When I was an undergrad, about 20 years ago, I was lucky enough to experience a pretty robust set of real estate courses. There was no department, no program, no major or minor, but there were four or five courses across finance, law, urban design, and government that could be stitched together to get the experience and exposure I craved. Graduate school offered a similar experience for me, and I’m sure that’s true for a lot of students out there knowing that there are few real estate degree programs, departments, concentrations, and sometimes even courses, at most colleges and universities in New England. Fast forward a few years and now I’m in the front of the class and I have the opportunity to engage with undergraduate finance and economics students as a part-time adjunct professor. I can see that they too are still in similar situations. Many students are interested in real estate, many students don’t have access to even the most basic real estate coursework, and they don’t even know where to start. Real estate is a very broad, complex, and expansive industry with many existing mini structures under the umbrella of real estate, writ large. When I first stumbled into the business, I would tell people I was in real estate and they always…always…always assumed that I was a real estate broker. I still can’t really explain to my friends and family what it is that I do for a living. It’s complicated. Lots of moving parts. Don’t we know it!? That’s okay.
The English artist Grayson Perry once remarked that the art world feared that if art “was made understandable, it wouldn’t seem important.” I think we can make real estate understandable without the risk of our work losing any of it’s inherent importance or value. But for many on the outside, there’s a fuzzy language of the art, there’s a roadmap that’s not quite clear, and it’s no wonder that students often find it hard to navigate until they’ve stumbled into the job market. Someone sells a property, and someone buys a property…and along the way there’s a banker that gives a loan, right? How much more complicated can it be? We all know the answer to that question.
I focus a lot of my time on issues of housing affordability, social impacts of real estate, and bias and equality. For better or worse, that world is a relatively small community. My phone rings at least once a month from someone who wants to know more about the world of affordable housing and how they get involved. I’m not unique and I don’t hold a monopoly on active engagement. People are out there looking to learn more and make a difference. Look around at all the real estate professional development programs, webinars, and courses that have sprung up over the last year. How easy (and cheap) is it to learn about something new or a distant market? Zoom has made it so easy to access. It is a step in the right direction for democratizing real estate education. It can’t be that you only get to make a difference in the real estate business if you go to Harvard GSD or get a MSRED from MIT or one of the other specialized and selective elite real estate programs in the US. That’s not a sustainable way to move forward.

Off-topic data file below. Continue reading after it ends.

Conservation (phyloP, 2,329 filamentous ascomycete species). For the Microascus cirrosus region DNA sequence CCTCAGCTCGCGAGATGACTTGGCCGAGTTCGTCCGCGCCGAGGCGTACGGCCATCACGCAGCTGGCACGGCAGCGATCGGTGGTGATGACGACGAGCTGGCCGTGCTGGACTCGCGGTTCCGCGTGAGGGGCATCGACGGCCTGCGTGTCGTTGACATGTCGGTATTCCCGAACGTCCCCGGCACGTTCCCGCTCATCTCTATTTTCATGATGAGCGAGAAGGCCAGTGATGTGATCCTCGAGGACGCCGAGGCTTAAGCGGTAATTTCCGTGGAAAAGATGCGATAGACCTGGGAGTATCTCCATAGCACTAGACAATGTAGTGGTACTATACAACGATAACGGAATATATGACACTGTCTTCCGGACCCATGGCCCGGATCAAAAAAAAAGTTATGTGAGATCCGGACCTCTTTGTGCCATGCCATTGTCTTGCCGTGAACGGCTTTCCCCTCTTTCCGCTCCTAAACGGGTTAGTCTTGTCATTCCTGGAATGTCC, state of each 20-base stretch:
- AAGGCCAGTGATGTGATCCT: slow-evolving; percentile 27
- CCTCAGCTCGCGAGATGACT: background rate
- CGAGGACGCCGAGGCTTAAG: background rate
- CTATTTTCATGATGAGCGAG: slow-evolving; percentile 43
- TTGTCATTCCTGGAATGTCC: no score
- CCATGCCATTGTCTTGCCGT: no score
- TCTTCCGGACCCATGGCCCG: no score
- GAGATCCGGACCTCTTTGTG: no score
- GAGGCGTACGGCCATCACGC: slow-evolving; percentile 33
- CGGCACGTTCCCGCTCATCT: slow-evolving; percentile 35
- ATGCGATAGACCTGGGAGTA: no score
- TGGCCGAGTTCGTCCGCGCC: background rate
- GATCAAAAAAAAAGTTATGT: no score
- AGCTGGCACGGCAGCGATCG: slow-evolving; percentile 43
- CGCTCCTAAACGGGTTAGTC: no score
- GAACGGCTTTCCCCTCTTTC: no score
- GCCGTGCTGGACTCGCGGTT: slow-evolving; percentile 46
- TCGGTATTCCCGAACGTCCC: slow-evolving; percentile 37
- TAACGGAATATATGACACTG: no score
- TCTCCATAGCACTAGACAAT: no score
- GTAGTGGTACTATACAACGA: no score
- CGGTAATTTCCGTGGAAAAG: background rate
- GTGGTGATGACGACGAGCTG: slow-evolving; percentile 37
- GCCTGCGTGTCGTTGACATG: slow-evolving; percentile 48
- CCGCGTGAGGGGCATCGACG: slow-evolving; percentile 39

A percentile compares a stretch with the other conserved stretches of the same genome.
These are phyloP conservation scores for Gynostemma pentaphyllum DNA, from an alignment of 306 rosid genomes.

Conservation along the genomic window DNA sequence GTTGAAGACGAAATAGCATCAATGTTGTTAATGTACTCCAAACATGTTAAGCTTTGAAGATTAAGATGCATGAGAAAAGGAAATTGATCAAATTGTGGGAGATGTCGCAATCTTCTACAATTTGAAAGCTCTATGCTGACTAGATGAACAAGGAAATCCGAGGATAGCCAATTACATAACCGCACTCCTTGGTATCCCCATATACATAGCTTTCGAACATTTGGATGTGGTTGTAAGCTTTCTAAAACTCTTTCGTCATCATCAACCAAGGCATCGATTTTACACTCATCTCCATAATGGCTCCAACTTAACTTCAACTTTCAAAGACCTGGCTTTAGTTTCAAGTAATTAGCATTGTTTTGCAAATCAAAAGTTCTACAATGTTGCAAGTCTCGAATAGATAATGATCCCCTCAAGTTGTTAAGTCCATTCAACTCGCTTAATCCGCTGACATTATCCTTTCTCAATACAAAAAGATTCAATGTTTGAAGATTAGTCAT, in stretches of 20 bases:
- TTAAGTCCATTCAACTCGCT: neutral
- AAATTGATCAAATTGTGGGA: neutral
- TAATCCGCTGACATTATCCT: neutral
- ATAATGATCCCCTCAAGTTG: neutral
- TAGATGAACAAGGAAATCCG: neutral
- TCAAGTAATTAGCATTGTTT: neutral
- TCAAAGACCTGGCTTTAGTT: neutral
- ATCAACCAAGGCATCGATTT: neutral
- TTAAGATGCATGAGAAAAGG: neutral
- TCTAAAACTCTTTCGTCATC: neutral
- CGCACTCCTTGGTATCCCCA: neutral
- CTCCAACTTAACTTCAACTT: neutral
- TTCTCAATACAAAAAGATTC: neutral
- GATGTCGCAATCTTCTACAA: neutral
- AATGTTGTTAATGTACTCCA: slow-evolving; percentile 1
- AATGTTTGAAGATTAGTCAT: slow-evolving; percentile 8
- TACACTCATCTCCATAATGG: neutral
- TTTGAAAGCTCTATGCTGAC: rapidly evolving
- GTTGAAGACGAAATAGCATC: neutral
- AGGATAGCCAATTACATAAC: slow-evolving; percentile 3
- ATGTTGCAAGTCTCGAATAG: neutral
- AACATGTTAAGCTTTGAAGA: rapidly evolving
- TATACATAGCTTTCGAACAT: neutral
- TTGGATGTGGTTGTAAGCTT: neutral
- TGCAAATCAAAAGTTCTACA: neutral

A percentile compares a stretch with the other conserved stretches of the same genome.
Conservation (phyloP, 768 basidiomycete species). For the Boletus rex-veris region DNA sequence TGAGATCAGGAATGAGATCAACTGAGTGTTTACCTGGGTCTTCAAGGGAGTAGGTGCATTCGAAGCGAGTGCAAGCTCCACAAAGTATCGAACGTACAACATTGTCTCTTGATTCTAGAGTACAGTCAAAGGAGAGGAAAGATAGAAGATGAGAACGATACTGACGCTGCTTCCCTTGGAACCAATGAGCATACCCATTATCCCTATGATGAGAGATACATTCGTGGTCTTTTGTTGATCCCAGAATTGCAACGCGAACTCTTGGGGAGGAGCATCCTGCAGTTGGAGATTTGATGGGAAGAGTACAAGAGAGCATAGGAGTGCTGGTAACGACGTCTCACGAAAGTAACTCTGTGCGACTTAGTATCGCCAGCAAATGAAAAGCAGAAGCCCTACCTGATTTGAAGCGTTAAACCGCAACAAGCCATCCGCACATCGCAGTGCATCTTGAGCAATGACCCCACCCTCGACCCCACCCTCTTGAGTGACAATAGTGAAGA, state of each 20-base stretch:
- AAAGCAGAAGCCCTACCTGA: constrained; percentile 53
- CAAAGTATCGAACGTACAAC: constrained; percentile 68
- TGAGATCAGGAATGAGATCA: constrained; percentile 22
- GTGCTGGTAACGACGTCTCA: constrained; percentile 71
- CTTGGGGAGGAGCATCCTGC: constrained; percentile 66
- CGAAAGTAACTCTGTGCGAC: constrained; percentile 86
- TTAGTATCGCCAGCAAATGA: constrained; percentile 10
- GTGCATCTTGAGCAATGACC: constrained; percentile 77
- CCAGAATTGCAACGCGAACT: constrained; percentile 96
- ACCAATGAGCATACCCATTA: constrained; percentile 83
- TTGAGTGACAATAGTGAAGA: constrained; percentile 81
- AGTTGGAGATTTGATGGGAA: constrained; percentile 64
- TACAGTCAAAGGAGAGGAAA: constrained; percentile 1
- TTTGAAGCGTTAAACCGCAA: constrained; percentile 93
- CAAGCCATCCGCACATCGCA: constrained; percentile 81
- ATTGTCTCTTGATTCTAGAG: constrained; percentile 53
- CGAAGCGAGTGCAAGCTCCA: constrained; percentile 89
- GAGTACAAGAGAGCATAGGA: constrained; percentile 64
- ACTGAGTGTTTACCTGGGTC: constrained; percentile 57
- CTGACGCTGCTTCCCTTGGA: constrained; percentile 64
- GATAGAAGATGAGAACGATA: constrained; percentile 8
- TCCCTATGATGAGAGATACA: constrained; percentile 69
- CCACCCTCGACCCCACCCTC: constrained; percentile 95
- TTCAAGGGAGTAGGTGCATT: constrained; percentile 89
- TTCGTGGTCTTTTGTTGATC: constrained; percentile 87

My students really want to learn about real estate, in all forms. Finance, development, brokerage, appraisal, planning, adaptive reuse of historic buildings, and more. They’re interested and they’re passionate, and some of them are going to change the world, I know it. We need to listen to them and they need to learn from us. It’s a great symbiotic relationship that we often take far too little advantage of. Professional organizations need to step up their engagement with students. I see signs of that happening, which is wonderful news and warms my heart. I encourage you all to connect with your local or national chapters and get them to work on outreach and engagement. Is there a real estate club at your local university or alma matter? Get a panel together and get in on one of their meetings. Share the results. Speak to local university professors and offer to guest speak or lecture in your area of expertise. I know I have found that to be exceedingly rewarding and good fun. I also like the opportunity to share outside experiences with my own students.
The Counselors of Real Estate (CRE) are taking steps to bridge that gap at both the national level and here in New England, in a more organized way and I cheer them for doing so. We all interact with the built environment every single day, yet often, the real estate business can feel like an exclusive club with a password that is nearly impossible to guess. That should change and we all can be a part of the evolution. We’ve got some challenging times ahead in the real estate business and we’re going to need all the help we can get.
I will remind you that as stewards of the built environment we constantly communicate and engage with constituents, and we have many opportunities to balance the scales of equity, inclusion, dignity, respect, and kindness. I challenge you to take action.
Brett Pelletier is chief operating officer with Kirk & Company, Real Estate Counselors, Boston, Mass.